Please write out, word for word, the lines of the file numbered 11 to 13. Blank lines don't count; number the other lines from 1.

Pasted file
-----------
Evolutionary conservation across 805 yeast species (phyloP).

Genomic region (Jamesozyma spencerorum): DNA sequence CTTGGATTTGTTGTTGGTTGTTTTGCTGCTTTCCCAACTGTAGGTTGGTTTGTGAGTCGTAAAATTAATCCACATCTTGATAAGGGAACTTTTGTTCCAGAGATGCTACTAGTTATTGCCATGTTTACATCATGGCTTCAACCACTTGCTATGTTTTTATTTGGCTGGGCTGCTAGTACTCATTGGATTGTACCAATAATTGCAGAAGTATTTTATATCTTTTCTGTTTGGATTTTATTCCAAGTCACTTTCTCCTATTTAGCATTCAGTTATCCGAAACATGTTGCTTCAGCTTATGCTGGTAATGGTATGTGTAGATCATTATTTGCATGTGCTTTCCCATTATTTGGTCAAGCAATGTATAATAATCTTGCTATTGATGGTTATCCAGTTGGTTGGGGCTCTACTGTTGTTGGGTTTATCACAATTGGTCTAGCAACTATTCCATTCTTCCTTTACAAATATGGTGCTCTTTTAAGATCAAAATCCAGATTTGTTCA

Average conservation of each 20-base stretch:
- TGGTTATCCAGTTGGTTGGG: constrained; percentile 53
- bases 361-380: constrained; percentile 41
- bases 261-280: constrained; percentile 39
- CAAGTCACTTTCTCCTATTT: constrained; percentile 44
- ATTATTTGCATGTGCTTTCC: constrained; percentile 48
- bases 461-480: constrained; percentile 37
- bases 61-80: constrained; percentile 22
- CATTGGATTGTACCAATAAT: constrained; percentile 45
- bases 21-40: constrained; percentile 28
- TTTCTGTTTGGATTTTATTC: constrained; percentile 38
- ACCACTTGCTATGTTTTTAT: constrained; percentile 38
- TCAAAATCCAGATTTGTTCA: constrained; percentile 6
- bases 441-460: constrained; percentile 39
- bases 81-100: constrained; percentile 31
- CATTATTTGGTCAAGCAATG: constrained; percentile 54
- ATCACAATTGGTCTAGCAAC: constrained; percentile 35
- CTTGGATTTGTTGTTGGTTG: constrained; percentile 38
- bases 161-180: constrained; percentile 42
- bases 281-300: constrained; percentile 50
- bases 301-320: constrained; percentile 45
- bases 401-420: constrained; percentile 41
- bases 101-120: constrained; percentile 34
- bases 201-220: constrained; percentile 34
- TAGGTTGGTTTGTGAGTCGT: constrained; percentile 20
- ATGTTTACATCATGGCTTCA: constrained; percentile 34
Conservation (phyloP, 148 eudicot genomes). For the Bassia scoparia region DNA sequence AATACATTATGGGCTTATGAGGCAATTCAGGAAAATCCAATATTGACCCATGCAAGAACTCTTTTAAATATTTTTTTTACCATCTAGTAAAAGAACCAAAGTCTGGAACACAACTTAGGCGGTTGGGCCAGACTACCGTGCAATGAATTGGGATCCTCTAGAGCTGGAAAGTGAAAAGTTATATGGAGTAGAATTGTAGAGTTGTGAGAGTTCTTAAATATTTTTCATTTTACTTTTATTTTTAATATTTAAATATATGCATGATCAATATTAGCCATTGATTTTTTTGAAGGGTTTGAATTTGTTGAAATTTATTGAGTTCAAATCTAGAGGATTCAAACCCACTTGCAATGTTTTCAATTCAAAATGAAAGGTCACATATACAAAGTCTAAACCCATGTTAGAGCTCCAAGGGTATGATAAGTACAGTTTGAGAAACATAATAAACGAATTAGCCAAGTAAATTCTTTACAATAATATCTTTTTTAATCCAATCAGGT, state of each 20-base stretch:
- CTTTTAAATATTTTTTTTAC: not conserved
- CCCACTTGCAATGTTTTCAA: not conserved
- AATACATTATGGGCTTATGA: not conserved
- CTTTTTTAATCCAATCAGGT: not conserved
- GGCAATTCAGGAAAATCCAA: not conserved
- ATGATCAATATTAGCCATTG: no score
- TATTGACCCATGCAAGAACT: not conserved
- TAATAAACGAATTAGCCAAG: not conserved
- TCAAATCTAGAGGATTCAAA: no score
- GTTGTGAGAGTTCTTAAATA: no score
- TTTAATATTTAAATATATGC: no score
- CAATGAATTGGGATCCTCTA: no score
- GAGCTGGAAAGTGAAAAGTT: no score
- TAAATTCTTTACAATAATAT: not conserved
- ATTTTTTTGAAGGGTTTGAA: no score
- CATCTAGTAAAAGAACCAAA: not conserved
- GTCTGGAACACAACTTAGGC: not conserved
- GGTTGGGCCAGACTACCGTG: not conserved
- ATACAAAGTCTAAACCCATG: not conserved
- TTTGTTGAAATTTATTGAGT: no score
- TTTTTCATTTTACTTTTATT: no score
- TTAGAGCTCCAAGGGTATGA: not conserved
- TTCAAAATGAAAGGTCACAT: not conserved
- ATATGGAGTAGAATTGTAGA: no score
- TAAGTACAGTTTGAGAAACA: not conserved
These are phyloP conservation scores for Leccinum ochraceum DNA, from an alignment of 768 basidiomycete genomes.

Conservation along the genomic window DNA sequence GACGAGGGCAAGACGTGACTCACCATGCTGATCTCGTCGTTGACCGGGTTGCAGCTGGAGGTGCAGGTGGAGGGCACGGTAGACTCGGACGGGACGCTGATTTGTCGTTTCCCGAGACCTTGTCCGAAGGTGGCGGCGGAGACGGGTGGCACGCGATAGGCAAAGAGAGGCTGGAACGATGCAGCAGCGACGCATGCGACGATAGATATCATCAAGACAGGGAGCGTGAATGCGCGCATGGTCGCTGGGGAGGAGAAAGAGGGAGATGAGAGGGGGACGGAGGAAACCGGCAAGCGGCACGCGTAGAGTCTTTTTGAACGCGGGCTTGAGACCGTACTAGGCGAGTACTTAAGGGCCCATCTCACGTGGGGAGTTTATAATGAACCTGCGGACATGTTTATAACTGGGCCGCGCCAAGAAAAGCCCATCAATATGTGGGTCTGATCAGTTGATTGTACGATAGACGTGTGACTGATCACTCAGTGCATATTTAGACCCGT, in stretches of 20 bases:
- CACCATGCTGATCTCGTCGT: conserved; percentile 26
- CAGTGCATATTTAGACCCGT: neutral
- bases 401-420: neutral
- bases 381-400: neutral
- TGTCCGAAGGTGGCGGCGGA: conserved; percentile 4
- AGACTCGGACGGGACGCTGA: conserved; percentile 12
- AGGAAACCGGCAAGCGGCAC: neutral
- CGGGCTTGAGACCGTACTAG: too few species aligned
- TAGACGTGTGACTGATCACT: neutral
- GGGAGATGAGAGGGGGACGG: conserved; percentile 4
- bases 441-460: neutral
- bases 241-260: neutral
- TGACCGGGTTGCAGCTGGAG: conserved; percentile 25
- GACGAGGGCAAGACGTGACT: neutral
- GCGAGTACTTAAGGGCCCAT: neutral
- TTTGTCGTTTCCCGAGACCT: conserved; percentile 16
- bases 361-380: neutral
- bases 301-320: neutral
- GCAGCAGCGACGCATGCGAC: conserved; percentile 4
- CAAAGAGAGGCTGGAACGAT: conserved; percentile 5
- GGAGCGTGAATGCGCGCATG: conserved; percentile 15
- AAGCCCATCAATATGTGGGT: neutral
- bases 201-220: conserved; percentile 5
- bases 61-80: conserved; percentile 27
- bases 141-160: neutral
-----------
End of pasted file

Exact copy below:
- CATTGGATTGTACCAATAAT: constrained; percentile 45
- bases 21-40: constrained; percentile 28
- TTTCTGTTTGGATTTTATTC: constrained; percentile 38